• In what ways does the firm go “above and beyond” in its delivery of services?

Construct a positioning platform

Comparing and evaluating the responses that come from this kind of qualitative research makes it possible to craft a positioning platform that expresses the essence of the brand – what the firm stands for, what clients can expect from the relationship, how it provides added value.

The specific elements of the platform include a positioning statement, brand promise and messaging hierarchy, each of which is indispensable for good marketing.

Communicate your difference

For a wealth management firm, being able to communicate a meaningful difference can help it:

  • Create and expand mindshare
  • Compete more effectively
  • Reassure and retain current clients
  • Attract new clients by giving them reasons to believe they’ve found an advisor with a unique purpose and distinct point of view

This is the province of an authentic brand.

* The problems investment managers face are compounded by the fact that the number of new clients who are up for grabs is shrinking. Michael Kitces, who writes a lot about financial planning, summarized the situation this way. “While AUM and revenues are up, the ‘growth’ is increasingly coming from just the tailwind of market returns. Once those returns are backed out, the underlying net organic growth rates are rapidly approaching zero.”

 

Themelines: the tie that binds

I was riding my bike through downtown Boston recently and saw a Dana Farber Cancer Institute tag line newly applied to the side of a Dana Farber van. It said “Discover. Care. Believe.” I don’t love it, I don’t hate it, but I know where it comes from and how it was developed, presented and sold in. Call me a forensic scientist of tag lines (or themelines, as they’re commonly called). Dissecting Dana Farber’s new line, the first word describes the world-class research going on every day at “The Farber” and invites you to learn about it. Care is pretty obvious – it’s what every health care institution delivers, which carries an implication of emotional support, too. Believe is where the magic happens – Dana Farber researchers and caregivers — and of course, patients — believe in positive outcomes. I give it an A for effort, but a gentleman’s C for creative inspiration.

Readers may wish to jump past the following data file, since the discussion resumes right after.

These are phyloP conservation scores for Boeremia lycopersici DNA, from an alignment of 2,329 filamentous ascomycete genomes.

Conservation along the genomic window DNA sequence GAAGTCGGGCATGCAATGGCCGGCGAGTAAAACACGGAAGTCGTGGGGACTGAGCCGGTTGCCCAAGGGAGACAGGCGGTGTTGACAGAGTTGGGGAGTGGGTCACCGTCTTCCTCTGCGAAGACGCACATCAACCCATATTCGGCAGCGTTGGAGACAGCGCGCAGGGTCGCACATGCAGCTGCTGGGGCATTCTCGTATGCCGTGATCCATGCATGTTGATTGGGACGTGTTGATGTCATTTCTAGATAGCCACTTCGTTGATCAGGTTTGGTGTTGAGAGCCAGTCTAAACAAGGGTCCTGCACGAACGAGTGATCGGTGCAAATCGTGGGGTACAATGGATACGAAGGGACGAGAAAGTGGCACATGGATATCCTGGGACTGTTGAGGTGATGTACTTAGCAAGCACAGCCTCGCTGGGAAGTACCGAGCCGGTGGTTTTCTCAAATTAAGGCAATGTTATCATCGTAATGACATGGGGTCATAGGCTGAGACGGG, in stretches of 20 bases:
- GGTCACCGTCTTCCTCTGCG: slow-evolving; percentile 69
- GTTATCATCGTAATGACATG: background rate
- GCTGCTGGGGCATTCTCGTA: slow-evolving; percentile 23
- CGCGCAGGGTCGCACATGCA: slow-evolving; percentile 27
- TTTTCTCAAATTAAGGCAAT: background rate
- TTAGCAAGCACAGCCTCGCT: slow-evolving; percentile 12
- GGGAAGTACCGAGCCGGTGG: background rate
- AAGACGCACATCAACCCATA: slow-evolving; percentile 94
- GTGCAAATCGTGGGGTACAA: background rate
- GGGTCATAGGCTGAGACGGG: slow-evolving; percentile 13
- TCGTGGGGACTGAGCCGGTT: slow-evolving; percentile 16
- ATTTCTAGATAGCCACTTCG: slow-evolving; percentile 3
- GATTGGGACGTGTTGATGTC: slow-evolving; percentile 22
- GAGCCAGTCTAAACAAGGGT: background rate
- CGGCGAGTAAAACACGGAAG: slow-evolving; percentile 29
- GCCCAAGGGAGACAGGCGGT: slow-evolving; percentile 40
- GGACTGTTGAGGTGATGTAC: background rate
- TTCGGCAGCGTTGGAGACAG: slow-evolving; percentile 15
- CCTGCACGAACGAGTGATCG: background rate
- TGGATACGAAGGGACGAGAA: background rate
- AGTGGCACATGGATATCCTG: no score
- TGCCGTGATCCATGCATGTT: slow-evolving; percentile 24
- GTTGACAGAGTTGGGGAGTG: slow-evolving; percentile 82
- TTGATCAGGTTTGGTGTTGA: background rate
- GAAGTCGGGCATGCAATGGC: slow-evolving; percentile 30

We at 360 are often involved in themeline development. Many of our branding and rebranding efforts focus on capturing a brand’s essence in shorthand, and that’s what themelines do. If we are successful, we have created a rallying cry for employees within and an inspirational message for various external stakeholders. Good themelines integrate well with all communications efforts. Great ones become nearly synonymous with a brand, its value and its values.

Chasing the “dream theme”

It’s hard to come up with a good tag line – really, really hard. Every day, thousands of creative teams, linguists and consultants boil down strategy statements, positioning presentations, value propositions and creative briefs, then put their minds to work in an effort to create the pithy, provocative, bang-on home run. The process is roughly akin to tiptoeing through a minefield. Many of the more obvious lines are already taken — by a firm in Omaha, Palm Beach, or Fargo.

So how do you develop a terrific tag line that has the potential to live a long, happy, productive life? Lines like Just Do It for a shoe company you may have heard of, an imperative that’s gotten millions out of bed at 5 in the morning when saner people are pushing the snooze button. Or We Bring Good Things to Life, a transcendent line that described GE’s reason for being for over a quarter century. Or #1 ball in golf – a themeline that remain familiar to golfers thanks to its consistent use by Titleist golf balls. Or For Tomorrow, two words that neatly summed up a sustainable investing mutual fund company’s commitment to investing wisely and making the world a better place in the bargain.

(Okay, I snuck the last one in. It’s one of 360’s taglines, and it’s something we’re still proud of 9 years after its introduction.)

If you’re interested in coining a new themeline for your company, here are a few pointers born of hard-won experience.

Don’t rush it

As Diana Ross sang, you can’t hurry love, and it takes time to sift through the chaff.

Be inclusive

We tell our clients, “Good ideas can come from anyone,” and we encourage contributions from all quarters.

Weed and feed

If you have an idea that’s not quite there, try subtracting words or finding synonyms that add personality, attitude or meaning.

Evaluate on the messaging continuum